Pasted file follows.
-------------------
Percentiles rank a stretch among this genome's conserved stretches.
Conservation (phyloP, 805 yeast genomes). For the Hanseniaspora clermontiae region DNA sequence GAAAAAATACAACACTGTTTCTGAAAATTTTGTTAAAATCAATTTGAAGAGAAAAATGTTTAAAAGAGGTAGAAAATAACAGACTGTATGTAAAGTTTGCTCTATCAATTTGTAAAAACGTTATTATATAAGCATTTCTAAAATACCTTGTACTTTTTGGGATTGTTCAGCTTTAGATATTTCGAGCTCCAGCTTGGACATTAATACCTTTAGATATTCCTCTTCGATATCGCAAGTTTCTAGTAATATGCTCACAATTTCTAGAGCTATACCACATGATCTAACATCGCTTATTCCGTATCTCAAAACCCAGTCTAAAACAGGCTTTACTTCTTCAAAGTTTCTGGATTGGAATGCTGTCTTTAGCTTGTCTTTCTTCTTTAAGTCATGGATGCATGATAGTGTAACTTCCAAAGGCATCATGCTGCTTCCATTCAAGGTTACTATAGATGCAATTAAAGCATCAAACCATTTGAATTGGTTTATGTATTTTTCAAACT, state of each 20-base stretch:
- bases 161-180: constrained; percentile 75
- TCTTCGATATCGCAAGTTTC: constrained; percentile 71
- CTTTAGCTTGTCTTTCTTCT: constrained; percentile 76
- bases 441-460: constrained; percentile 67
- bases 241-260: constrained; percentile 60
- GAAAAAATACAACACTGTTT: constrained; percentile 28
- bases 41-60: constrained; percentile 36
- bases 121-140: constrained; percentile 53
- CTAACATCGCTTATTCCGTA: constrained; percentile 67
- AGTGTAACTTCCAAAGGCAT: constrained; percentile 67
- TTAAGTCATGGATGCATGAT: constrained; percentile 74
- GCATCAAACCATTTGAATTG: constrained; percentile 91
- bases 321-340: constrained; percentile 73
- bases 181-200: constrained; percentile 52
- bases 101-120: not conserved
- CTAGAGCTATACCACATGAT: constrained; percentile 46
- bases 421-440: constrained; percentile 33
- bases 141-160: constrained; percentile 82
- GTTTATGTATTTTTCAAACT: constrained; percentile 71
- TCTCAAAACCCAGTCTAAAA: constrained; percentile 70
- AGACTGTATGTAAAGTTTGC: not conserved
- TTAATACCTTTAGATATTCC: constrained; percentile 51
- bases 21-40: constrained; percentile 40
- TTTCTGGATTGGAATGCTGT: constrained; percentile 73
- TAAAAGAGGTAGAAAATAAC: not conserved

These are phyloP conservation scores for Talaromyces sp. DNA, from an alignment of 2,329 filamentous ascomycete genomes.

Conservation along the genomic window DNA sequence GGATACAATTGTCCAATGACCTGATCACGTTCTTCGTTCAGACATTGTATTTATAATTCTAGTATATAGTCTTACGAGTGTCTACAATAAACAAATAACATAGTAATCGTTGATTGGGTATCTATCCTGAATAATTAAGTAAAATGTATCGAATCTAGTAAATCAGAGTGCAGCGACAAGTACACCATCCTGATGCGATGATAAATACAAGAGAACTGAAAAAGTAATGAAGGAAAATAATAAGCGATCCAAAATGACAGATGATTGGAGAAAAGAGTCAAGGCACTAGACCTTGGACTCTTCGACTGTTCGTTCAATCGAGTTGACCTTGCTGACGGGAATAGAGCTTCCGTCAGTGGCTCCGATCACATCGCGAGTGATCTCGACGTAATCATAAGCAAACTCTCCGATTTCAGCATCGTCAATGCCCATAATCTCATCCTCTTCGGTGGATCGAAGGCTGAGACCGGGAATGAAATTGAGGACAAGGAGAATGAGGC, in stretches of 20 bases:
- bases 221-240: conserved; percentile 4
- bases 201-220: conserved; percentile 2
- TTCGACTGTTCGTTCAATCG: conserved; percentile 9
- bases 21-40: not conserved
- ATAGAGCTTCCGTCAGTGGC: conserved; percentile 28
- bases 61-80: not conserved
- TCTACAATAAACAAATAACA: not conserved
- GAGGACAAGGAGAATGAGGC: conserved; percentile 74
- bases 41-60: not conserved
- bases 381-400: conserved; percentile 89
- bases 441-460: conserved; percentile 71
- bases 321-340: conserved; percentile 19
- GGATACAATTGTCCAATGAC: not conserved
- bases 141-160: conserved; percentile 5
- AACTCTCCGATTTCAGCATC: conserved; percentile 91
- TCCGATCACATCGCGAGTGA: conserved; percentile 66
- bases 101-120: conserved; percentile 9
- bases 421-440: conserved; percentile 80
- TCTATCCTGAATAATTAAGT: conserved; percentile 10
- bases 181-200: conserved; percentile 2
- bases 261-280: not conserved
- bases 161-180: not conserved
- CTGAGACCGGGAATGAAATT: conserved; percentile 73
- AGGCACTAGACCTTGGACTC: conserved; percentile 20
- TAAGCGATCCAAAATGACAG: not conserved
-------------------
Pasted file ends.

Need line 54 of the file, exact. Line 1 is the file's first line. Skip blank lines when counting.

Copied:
- TAAGCGATCCAAAATGACAG: not conserved